The “largest mirror ever flown into space" has a diameter of more than 21 feet and a total area of about 270 sq.ft. An equally important component of the space observatory is its sunshield, which is a diamond-shaped structure about the size of a tennis court. This five-layer umbrella is critical to the telescope’s functioning because, being an infrared observatory, “Webb must be protected from all bright, hot sources in order to see the faint heat signals of distant objects in the universe".
The mirror itself is made of beryllium and coated with a “microscopically thin layer of gold, which optimises them for reflecting infrared light". In total, Webb features four state-of-the-art science instruments with “highly sensitive infrared detectors of unprecedented resolution".
NASA says that the telescope is so sensitive, “it could theoretically detect the heat signature of a bumblebee at the distance of the Moon".
When Will We See The First Visuals From Webb Telescope?
The telescope will take about six months to get into action and start sharing visuals. That’s because getting such a sensitive gadget to start functioning requires many manoeuvres and much careful effort.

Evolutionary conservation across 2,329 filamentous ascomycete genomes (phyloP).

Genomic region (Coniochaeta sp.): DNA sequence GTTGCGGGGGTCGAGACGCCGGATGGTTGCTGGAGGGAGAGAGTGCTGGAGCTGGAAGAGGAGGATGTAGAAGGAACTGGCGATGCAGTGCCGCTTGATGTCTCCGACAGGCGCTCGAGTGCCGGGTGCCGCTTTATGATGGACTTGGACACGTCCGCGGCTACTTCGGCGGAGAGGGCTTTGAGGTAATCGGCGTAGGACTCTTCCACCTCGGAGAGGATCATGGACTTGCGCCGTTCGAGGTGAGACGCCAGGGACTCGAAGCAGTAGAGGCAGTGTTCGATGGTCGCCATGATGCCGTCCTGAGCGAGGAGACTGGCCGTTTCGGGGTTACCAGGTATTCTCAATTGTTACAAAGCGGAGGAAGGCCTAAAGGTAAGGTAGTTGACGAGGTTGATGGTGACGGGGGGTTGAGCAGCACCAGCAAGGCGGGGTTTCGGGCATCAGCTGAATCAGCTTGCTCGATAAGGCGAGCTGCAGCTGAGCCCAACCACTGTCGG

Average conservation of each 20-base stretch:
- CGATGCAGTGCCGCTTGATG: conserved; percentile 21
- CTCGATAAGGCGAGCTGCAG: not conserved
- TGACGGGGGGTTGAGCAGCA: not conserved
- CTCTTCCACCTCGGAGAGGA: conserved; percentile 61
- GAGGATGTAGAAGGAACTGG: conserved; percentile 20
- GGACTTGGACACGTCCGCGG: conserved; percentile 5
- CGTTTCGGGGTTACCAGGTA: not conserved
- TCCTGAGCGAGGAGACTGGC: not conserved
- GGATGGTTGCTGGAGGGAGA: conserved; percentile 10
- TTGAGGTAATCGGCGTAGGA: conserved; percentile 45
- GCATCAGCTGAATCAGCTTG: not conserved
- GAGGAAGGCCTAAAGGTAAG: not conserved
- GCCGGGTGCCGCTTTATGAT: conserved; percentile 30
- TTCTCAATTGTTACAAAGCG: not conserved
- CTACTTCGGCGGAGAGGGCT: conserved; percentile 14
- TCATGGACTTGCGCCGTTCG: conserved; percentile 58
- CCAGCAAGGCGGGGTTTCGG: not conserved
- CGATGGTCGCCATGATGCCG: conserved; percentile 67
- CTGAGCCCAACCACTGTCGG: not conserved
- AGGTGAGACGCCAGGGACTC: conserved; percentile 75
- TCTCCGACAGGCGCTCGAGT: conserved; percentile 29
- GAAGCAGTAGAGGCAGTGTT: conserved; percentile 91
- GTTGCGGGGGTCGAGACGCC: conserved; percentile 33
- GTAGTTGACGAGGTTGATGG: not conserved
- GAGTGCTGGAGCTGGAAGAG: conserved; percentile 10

To begin with, the telescope has to travel for a month to get to a position about a million miles away from Earth to a “special orbit" where one side of its sunshield would always face the Sun, Earth, and Moon for the purpose of “blocking their heat and light from reaching the telescope’s heat-sensitive optics".
Its position will also allow it to leverage the gravitational pull of the Sun and Earth so that it the need for fuel that will keep it running in space is much reduced. Further, its location will also keep the telescope in continuous touch with scientists on Earth.
One complex process that the telescope has to accomplish involves the unfolding of the sunshield and the mirror. Given their size there was no rocket that could have carried these instruments in their full deployment configuration and both have had to be folded up inside the payload of the Ariane 5 rocket that launched the telescope. The primary mirror sits folded up into 18 hexagonal pieces arranged on hinges so that it can unfold in space. The sunshield, too, “will expand, tension, and separate into its five distinct layers" once the telescope is in position.